Generating Web 2.0

web20[updated 4/29] Web 2.0 may be one of a kind, but its applications are starting to look rather similar. Sign up for [catchy web20 ap name] a service that lets you [add tags], [share those tags], and [store tags] on the web. Here’s [another catchy name with an R at the end] a service that lets you [meet], [swap], [share] collaboratively in a friendly GUI]. What better tribute to such a phenomenon then to explore some sites that mock this reproducibility.

The idea of mocking this aspect of Web 2.0 is almost as old as Web 2.0 itself. In the process of setting out to build Bunk Magazine’s new Web 2.0 GeNerAtor (which is currently in beta), the search began for previous (1.0 versions) of Web 2.0 generators. [Jeremy supplied me with an extensive list and much of the inspiration for this post.]
Consider the many Web 2.0 generators already in existence:

Jon Paul Davies’ Web 2.0 Generator

This site allows you to pick the background color, the venture capital, and a snappy name so that it can produce a two-tone web page with:

nearly everything: Rounded corners, gradients, XHTML and CSS, a color scheme to make your eyes vomit, a trendy ‘badge’, Google Ads, whitespace galore and a big-ass dorky font. Pop in some AJAX and watch squillions of dollars roll in.

Is this a joke?

Yes and No. I liked the idea of making a Web 2.0 application to generate the foundations of other Web 2.0 applications, but it does hightlight some of the more cliched design elements associated with ‘Web 2.0′.

6footdesigns offers another clever “non-2.0″, which creates the registration page for your customized web app.
If you agree that it is “all about he colour” try The Web 2.0 Secret Weapon, which includes colours grabbed from the logos of prominent web 2.0 sites.’s Web 2.0 Bullshit Generator (beta)

While the previous generator mocks the interface, Web 2.0 BG satirizes the buzz words of web 2.0. While the title is a bit rough, the generated output is quite spot-on, for example:

harness A-list networking or reinvent rich-client ecologies.

But curiously, that’s not the only Web 2.0 Bullshit Generator, there’s also this one from Dack Ragus that includes (in a very ungenerator way) the list of the possibilities.

Empytybottle offers a link to Brownpau’s even more appropriate slogan maker, that produces its output in a tag cloud (which ties in nicely with Jeremy’s work on Tag cloud poetry).

For what is web 2.0 but a sea of folksonomically created user tags? What, indeed?

What’s in a name 2.0?

Jacqueline D. Hamilton offers this Web 2.0 business name generator, showing how formulaic these nonsense syllables can be (ex. Deminiti or Jabberpad — hey, that last one is pretty good.) Or turn to Andrew Woolridge’s Web two point Oh! for a company name and the business model, such as: web-based web services on the desktop.

Once you have that name, you’ll need a log here at Alex P’s Web 2.0 Logo Creater Creatr:

Web 2.0verload.

So here is all these very similar original Web 2.0 pieces, but the parodies cannot outdo the web deux itself. To that end, Jeremy points to Ning. As the site explains:

Ning is a platform for creating your own social networks. Our passion is putting new social networks in the hands of anyone with a good idea. With Ning, your social network can be anything and anyone you want it to be.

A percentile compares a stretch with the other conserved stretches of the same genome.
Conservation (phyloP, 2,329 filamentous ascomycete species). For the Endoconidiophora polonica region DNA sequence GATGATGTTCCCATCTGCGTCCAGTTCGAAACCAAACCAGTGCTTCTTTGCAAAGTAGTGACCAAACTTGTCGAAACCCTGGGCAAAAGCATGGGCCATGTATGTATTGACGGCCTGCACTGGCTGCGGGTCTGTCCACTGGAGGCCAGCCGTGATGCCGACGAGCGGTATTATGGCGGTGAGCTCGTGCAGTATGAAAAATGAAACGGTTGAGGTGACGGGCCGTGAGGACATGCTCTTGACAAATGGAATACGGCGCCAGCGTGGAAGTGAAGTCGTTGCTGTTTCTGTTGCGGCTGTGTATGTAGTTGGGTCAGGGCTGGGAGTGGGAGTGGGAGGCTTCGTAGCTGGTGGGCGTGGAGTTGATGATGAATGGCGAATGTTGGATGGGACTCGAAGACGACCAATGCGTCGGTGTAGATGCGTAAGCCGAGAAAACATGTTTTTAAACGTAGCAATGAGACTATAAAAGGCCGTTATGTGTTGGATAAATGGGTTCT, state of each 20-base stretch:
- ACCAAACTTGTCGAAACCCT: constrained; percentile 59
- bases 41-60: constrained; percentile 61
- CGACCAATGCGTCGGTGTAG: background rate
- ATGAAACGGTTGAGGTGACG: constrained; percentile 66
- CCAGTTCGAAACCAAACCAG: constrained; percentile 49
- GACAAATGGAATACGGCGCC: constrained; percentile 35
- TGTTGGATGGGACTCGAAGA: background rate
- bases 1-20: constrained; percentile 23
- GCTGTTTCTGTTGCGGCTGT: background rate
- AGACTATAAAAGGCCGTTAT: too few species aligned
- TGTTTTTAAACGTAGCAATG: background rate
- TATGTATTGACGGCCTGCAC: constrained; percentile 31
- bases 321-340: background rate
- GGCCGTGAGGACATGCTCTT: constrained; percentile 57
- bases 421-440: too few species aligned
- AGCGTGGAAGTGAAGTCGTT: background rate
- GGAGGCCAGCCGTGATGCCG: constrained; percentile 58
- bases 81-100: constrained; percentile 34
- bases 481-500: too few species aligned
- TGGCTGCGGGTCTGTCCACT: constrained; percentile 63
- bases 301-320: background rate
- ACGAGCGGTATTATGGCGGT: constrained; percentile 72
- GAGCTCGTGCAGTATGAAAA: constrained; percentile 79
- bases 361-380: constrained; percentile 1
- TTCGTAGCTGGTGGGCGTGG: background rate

You choose a combination of features (videos, blogs, photos, forums, etc.) from an ever growing list of options, you choose how it looks, you decide if it is public or private, you add your brand if you have one, and you enable the people on your network to create their own custom personal profile pages all in one great social network.

With Ning, Web 2.0 has reached the height, nadir, and infinite loop of its own generationality by offering a Web 2.0 sites that generates other Web 2.0 sites (as perhaps all Web 2.0 sites do).The generator is an old web genre and traces its lineage, no doubt, to Christopher Strachey’s Love Letter Generator, which Noah Wardrip-Fruin asserts is the first work of digital literature. The joke generator (with its long-standing ties to Mad Libs) is also an old genre. Bunk’s Web 2.0 generator was largely inspired by this Will Ferrell movie generator.

But what do we make of all this Web 2.0 that heralds us as its makers even as it shapes all that we will make, including our parodies of it and its ever-growing list of web applications?

5 Responses to “Generating Web 2.0”

  1. 1 Kiran

    Interesting post! Essentially you are talking about the fragmentation, besides mushrooming, of Web2.0.

    Cylive ( is a platform that unifies the space to some extent.

  2. 2 Mark Marino

    Thanks, Kiran,

    That’s very true. All of the aps do mean a loss of a shared channel. While some of them feed into one another (the way Diigo can send bookmarks to Furl, and others), their multitude can prohibit social networking even while their interfaces facilitate it.

    The Cylive platform does bring a lot together as does perhaps Splashcast.

  3. 3 Tina

    I understand that these web 2.0 applications can feed into one another but, which one is the most popular and why? I have recently visited to share my favorite apps, and everyone can vote and comment on them. Good way to discuss these and learn about new ones!

  4. 4 Francesco DeParis

    As unlikely as it seems from the outset, I think traditional media companies (TMC) will ultimately rule the web 2.0/New Media space. TMCs will surely become the next VCs.

  1. 1 academhack » Blog Archive » More Web 2.0 Fun

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